Michael Arrington of Techcrunch has fuelled controversy in typically abrasive fashion with his recent post on press release embargos. He has declared war on PR firms and said his site will flagrantly disobey their embargo requests from now on.
Here’s my take as a startup founder doing his own PR and as a former Journalist.
Embargos are of benefit only to journalists. Frankly they are a pain in the behind for startup founders. I actually don’t mind sending out press releases under embargo as I realize they help journalists prepare and write a story and manage their workday. Without them a journalist’s life would be even more stressful and harried than it already is. They ask me to do it and generally better stories result. But given the choice I far would far rather not give out embargoes under the current model.
Here’s my diary of a recent (and typical) news announcement…
- Decide on a date when we’ll be ready to release our big new feature
- Try to predict and basically hope it will be a slow news day and that Google, Yahoo or Facebook don’t release anything major
- Check with developers two days beforehand that things are still on track for an on-time release
- Have to make tricky decision that same day to release in 48 hours (will it be ready?) and contact journalists to give them a 2 day ‘heads up’ that news is coming.
- Several journalists respond by e-mail thanking me for the headsup and showing real interest in the story. They ask for the embargoed release at all different times – the evening before release, the morning of, etc
- Have to work out whose turn it is among the inside journalists as to which one will get the preferential treatment. Someone has to get it. Journalism politics are a real headache and you try to remain equitable.
- You offer the inside scoop to a particular journalist, perhaps because last time they got pipped to the post, or its a better story for them or its because they’ve shown special interest
- You remember to send the release under embargo to journalists at all the different times they’ve requested
- The big day comes and you send the release out with an embargo for Noon
- You find out that one of the journalists already printed the story last night
- Your preferred journalist is now pissed off and doesn’t write about it
- All the other journalists are pissed off too and don’t write about it either
- You don’t know any of this for sure but nobody is covering the story. Do you contact the other journalists to enquire, do you contact them to apologize? You end up apologizing to the journalists and offering them something for ‘a future time’ or ‘the next time’.
- You have to remember what you’ve offered, for the next time and hope it doesn’t all screw up again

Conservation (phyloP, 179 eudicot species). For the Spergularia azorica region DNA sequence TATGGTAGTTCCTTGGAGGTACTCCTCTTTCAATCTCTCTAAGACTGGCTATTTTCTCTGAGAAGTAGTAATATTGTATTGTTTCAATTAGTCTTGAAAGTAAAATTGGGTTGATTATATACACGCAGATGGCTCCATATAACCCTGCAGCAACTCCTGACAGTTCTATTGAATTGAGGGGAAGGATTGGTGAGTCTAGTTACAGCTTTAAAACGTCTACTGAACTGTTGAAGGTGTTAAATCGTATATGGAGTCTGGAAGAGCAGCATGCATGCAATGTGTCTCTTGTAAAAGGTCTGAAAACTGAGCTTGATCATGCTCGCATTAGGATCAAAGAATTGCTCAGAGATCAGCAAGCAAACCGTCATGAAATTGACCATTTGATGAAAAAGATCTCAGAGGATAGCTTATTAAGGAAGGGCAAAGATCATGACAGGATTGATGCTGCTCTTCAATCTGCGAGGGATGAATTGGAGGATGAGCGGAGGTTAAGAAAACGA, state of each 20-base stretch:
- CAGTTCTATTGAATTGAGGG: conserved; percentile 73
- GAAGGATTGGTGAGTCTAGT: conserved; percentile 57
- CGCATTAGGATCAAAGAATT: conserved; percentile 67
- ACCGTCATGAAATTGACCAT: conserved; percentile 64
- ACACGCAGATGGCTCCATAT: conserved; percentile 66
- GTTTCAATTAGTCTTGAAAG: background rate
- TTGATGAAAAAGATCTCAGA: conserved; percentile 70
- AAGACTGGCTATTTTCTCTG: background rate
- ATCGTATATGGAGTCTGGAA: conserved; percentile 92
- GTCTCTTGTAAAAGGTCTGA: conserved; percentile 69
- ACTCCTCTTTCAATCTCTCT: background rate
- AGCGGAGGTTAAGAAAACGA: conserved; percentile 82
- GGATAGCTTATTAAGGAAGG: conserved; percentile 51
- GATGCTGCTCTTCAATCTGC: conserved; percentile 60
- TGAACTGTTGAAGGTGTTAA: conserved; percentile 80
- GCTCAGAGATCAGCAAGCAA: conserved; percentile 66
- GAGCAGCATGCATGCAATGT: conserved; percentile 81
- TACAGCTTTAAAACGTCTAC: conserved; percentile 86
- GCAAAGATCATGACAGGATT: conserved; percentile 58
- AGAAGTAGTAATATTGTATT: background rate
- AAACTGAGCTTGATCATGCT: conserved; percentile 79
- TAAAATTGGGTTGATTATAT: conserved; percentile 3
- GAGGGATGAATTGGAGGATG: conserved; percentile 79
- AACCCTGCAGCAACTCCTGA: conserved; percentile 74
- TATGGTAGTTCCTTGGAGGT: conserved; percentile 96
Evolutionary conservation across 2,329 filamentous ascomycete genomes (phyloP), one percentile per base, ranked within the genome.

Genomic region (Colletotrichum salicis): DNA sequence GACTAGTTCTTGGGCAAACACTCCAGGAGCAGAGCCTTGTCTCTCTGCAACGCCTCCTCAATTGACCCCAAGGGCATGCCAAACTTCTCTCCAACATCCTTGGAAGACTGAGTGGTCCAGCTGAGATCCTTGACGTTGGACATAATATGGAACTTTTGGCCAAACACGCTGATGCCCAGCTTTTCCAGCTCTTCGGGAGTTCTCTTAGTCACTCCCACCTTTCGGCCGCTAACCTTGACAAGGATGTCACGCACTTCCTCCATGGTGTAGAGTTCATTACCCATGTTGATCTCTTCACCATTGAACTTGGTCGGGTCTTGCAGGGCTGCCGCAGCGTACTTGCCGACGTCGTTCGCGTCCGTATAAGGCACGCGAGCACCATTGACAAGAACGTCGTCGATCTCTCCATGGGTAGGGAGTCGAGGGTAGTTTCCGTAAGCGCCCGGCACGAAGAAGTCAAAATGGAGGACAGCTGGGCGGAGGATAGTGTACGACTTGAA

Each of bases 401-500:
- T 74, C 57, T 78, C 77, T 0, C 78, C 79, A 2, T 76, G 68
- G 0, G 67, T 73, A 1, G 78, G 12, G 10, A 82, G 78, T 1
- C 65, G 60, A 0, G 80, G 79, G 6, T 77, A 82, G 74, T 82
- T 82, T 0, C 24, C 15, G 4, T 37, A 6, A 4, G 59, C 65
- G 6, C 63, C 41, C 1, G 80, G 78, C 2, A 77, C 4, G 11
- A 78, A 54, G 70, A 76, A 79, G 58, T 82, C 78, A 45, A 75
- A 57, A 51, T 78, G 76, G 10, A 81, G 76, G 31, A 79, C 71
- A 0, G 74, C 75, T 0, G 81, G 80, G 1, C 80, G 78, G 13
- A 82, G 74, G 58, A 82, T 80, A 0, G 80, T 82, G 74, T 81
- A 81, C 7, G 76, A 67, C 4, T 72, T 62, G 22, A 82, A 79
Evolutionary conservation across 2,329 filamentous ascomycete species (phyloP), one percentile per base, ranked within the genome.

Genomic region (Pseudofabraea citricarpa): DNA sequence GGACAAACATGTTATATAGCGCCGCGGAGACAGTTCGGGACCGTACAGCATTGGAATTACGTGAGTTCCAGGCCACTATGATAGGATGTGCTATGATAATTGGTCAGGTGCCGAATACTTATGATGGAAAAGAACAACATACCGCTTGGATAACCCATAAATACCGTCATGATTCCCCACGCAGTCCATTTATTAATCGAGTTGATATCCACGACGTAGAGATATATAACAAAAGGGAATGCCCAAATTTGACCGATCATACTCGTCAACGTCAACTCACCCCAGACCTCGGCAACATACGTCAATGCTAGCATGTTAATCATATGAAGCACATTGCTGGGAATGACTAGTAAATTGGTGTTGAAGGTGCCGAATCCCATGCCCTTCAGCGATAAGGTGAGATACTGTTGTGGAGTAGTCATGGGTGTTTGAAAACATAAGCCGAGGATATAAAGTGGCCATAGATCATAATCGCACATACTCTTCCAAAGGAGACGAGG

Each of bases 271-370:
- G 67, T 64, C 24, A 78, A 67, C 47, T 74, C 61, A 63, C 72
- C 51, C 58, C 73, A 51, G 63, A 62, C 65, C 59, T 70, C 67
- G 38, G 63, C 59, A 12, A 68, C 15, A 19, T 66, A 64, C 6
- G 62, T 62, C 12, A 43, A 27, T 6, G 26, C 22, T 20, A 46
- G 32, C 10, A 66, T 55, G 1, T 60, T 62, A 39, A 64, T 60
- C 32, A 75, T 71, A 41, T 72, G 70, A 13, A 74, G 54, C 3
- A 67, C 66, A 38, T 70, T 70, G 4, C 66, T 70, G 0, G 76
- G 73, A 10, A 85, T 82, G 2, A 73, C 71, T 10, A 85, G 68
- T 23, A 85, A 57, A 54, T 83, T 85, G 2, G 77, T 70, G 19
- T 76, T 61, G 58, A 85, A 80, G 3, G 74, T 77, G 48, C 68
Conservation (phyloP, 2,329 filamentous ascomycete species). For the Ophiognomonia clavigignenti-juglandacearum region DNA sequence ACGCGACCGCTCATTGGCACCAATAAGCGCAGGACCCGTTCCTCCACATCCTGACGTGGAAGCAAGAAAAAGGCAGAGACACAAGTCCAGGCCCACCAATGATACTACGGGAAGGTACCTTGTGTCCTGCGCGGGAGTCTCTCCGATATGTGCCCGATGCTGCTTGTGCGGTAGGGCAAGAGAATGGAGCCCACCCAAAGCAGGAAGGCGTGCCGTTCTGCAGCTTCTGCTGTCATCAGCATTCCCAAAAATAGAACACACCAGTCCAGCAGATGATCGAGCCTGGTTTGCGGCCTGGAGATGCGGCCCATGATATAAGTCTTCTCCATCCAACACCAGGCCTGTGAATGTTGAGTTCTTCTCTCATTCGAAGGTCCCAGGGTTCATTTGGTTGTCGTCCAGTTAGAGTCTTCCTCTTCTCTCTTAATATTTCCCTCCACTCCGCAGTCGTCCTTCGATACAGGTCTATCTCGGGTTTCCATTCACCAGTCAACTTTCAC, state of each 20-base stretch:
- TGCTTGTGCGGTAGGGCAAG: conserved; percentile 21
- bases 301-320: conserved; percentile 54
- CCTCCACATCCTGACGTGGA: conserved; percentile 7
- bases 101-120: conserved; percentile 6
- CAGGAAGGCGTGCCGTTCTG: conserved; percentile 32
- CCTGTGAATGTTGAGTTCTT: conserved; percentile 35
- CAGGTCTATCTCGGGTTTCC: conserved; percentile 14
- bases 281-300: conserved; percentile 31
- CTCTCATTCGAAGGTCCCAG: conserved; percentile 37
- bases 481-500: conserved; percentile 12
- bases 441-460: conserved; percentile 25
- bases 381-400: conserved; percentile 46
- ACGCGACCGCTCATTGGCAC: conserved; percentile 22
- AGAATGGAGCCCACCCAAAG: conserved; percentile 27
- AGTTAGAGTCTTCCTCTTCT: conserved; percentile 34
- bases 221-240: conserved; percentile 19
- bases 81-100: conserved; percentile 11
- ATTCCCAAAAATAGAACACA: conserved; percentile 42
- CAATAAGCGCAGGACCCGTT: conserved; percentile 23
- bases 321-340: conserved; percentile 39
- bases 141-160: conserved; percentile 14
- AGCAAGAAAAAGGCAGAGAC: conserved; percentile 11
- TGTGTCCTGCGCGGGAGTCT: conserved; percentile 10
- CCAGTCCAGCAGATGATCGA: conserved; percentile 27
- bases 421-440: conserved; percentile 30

- After all this you get to release the two most important things of all – the blog post with the details for your users to learn about the new feature, and the e-mail that announces the blog post to your users.
- All that effort with embargoes, and one publication has covered the story.
So with this recent true story in mind, you would be forgiven for thinking I would be completely against embargoes. It would be far simpler for me and infinitely less stressful to organize a single co-ordinated release of information. The simultaneous actions for my imaginary release would be…
- Blog Post on our web site is made public
- E-mails sent to journalists
- Emails sent to all registered users
- Timed release of Press release on Internet wire services
- Uploading of the Press Release onto our own site’s Press page
As a startup founder this would be by far the easiest approach to manage.
What worries me about this is approach is the effect it would have on the quality of journalism. If all journalists get the same release at the same time, and know that the rest of the free world already knows about it too, there is much less chance they will take the time to understand the news, play around with the new feature, and write something considered and informed. It will simply be ‘rush to publish’ with all the associated errors and inaccuracies.
Personally I don’t want that from journalism and I think it serves people far better that writers actually have time to learn about the news before they write about the news.
So the new formula I am working on is called the 6 Hour Embargo…
- Aim for a date, but be flexible
- Inform friendly journalists to expect something “that week”. Indicate a possible day
- On the morning of the release, send a 6 hour embargoed release to all journalists at the same time
- Be available to speak anytime within those 6 hours to answer questions and provide a personalized demo
- Announce the release widely through all channels 6 hours later
Doing things this way would allow the journalists time to write their articles without stress, gives me the flexibility to change the day if I need to (busy news day?), minimizes the damage if someone goes out earlier with the news.
Its going to be interesting to see how this whole controversy Michael Arrington has stirred up pans out.
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